Update: The Insatiable Urge to Sleep with Strangers and a Year’s Worth of Change

Thank you for bearing with me through such a lengthy hiatus. This is a largely incoherent attempt at catching up with you before resuming regular blogging. Enjoy!

1. Sleeping with strangers inspired me to travel

Since joining CouchSurfing on May 4, 2009, I have had an insatiable urge to sleep with strangers. Well, I started off by letting them sleep with me, free of charge. I had my first guests while sharing a two-bedroom apartment with a cranky landlord who was, surprisingly, okay with this. They were two girls from Finland who were severely shy and only one knew basic English, I did not know what to expect but we ended up walking around a lot of Kingston, discovering Jamaica together and cooking some delicious vegetarian meals. The rest, as they say, is history. At this point in my life I had not traveled very much so it was very exciting for me to host people my age who had been traveling for months, even years, people who had seen the natural and architectural wonders of the world, older people who wanted to retake the journeys of their youth and others who were on their very first journey abroad. Before CouchSurfing, I would have thought it impossible that a working class girl from a developing country could find the one of the most obscure countries in South America and make it her home for a while.

2. Home is internal – fantastic and imaginative

I had no nation now but the imagination.
—– Walcott, Derek. “The Schooner Flight”

I explored the west coast of the United States, lived in Uruguay, visited Brazil, Argentina (a few times) and Chile; then I endured the erratic weather of Colorado for two months in pursuit of an airman’s certificate. Now, I didn’t imagine that I changed much during my year abroad but within days of my return, I realized that, in my mind, I had reinvented Jamaica to a utopic place that it isn’t. I projected the elements of Jamaica that I missed – picking my own tropical fruits, the warm weather and cooling river water, the toothless yet charming old men I often encounter in the open-air markets, the leisurely days spent at the beach reading and watching people and weaving fantastic stories about their lives, the lively parties that pop up at random points on the street, the numerous bars in even the smallest of communities and the ever so cheap rum. I wove these things in my imagination and crafted a new Jamaica. I even made my dysfunctional family, well, functional. I longed to return to my idyllic, far-away home –  a place I, it turns out, had never been. Until I took my first bus ride on my return home, I had forgotten how violence and aggression had permeated ordinary aspects of my Jamaican existence.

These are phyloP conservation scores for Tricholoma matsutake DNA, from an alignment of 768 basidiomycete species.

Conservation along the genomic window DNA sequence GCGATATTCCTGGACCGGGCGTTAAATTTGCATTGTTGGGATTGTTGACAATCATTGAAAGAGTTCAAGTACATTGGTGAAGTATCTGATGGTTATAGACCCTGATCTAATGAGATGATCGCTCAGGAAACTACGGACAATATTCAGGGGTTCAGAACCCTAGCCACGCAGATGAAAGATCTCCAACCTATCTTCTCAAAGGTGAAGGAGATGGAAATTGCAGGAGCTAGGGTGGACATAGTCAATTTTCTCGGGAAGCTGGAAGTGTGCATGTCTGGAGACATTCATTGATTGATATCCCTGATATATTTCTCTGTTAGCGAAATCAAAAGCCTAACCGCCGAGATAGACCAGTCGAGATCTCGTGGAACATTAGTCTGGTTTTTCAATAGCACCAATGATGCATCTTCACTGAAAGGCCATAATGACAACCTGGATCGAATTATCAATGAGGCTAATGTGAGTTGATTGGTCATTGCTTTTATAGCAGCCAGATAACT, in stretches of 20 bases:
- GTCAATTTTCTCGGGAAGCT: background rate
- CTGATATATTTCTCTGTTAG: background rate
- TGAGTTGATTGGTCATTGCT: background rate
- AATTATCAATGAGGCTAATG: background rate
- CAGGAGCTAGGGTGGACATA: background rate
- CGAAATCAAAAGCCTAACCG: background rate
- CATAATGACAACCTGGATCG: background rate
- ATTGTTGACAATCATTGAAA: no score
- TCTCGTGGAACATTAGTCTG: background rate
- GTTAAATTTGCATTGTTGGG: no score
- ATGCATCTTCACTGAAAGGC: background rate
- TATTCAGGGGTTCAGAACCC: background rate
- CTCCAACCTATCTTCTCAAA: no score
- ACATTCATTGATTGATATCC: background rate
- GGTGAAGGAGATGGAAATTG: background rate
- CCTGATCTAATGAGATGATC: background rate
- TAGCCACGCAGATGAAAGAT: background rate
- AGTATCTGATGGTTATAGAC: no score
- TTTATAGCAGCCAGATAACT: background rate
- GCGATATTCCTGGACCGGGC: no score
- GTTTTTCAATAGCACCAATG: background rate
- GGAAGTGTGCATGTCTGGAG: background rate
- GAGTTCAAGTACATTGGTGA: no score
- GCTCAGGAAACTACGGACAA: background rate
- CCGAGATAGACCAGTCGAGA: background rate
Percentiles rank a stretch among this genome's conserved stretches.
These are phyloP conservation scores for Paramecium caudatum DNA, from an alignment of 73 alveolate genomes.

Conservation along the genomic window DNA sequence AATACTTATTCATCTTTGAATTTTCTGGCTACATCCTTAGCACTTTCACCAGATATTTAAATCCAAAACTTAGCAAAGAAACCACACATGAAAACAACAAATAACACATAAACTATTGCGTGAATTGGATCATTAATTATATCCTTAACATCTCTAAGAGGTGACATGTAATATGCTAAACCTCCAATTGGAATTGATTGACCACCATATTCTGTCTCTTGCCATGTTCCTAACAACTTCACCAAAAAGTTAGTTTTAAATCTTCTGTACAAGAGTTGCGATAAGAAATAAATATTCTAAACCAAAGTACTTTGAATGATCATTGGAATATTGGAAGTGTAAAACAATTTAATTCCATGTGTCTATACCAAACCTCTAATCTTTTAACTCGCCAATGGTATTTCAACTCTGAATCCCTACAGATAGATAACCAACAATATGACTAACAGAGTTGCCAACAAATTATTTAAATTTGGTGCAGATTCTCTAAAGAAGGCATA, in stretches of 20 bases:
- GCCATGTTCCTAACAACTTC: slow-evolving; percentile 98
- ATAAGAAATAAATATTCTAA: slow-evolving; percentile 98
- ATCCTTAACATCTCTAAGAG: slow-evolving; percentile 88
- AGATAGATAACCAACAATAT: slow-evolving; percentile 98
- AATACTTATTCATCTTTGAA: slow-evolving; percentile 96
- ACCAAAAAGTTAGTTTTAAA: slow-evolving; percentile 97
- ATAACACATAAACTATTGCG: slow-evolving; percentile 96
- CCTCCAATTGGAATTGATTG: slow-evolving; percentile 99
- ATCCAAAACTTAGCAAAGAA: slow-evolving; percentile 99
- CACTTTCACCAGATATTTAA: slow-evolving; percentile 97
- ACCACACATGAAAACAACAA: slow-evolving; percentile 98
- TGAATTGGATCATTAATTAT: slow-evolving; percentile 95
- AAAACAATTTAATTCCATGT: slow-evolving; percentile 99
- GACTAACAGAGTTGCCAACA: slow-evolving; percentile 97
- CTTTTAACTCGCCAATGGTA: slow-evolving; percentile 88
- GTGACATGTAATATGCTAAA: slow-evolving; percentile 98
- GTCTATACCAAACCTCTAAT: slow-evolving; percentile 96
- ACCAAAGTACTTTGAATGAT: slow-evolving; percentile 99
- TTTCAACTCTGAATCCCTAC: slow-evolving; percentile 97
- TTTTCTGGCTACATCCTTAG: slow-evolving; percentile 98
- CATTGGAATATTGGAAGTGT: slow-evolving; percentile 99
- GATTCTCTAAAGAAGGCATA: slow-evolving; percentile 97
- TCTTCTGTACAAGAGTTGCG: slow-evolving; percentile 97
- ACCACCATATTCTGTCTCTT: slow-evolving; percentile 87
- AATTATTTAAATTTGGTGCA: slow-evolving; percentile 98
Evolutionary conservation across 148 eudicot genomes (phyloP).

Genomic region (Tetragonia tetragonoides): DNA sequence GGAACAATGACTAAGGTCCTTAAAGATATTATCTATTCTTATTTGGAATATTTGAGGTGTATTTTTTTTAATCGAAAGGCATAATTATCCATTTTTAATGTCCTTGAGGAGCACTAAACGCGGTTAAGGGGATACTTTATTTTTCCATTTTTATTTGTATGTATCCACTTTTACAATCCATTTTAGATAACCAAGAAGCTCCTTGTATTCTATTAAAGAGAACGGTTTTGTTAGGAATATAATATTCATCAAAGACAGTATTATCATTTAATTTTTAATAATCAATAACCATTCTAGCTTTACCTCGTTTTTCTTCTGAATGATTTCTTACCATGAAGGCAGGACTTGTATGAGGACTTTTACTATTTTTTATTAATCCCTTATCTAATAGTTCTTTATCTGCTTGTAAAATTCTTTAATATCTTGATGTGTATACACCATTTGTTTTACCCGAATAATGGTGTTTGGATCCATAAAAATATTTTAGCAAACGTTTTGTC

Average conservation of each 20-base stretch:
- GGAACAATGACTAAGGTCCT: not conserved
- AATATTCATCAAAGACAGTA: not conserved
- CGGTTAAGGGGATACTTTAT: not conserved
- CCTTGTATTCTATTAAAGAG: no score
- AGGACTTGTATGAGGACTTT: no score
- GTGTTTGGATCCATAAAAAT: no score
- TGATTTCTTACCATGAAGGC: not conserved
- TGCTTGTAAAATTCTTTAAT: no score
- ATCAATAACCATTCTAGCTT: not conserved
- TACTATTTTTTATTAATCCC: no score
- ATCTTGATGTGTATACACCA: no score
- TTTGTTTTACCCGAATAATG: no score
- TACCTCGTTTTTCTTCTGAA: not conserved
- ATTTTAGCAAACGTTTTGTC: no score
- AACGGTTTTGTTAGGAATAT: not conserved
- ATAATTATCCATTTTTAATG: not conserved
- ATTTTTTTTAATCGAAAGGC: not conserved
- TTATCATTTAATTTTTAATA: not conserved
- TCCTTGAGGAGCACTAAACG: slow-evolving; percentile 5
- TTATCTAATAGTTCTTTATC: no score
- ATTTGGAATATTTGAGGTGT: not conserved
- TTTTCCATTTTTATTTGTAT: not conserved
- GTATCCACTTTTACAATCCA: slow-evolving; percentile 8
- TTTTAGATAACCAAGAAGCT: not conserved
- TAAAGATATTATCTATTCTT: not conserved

3. Uruguay is too tranqui and Jamaica is a loathsomely violent place

Uruguay runs on mate, just like New York runs on Dunkin. Wait, that is a horrible metaphor. Uruguay does not run, it ebbs andflows but mostly it ebbs. The banks are only open for half the day, businesses close for two hours at lunch and two weeks up to a month in January during the mass exodus to the east coast for a tan and a dip in the Atlantic. The national pastime is sitting on the Rambla, clutching your termo1 and passing the mate around, or a bottle of beer depending on the mood of your group. Bus rides are usually smooth, not literally as the public transit system has not yet discovered shock absorbers, but they are usually uneventful. The only violation I have seen is a man sharing his mate with the driver at around 11pm with a clearly illuminated sign right in front of them that stated it was prohibited to drink mate on the bus. I don’t know why mate and not any other beverage but this was not allowed and they were doing it.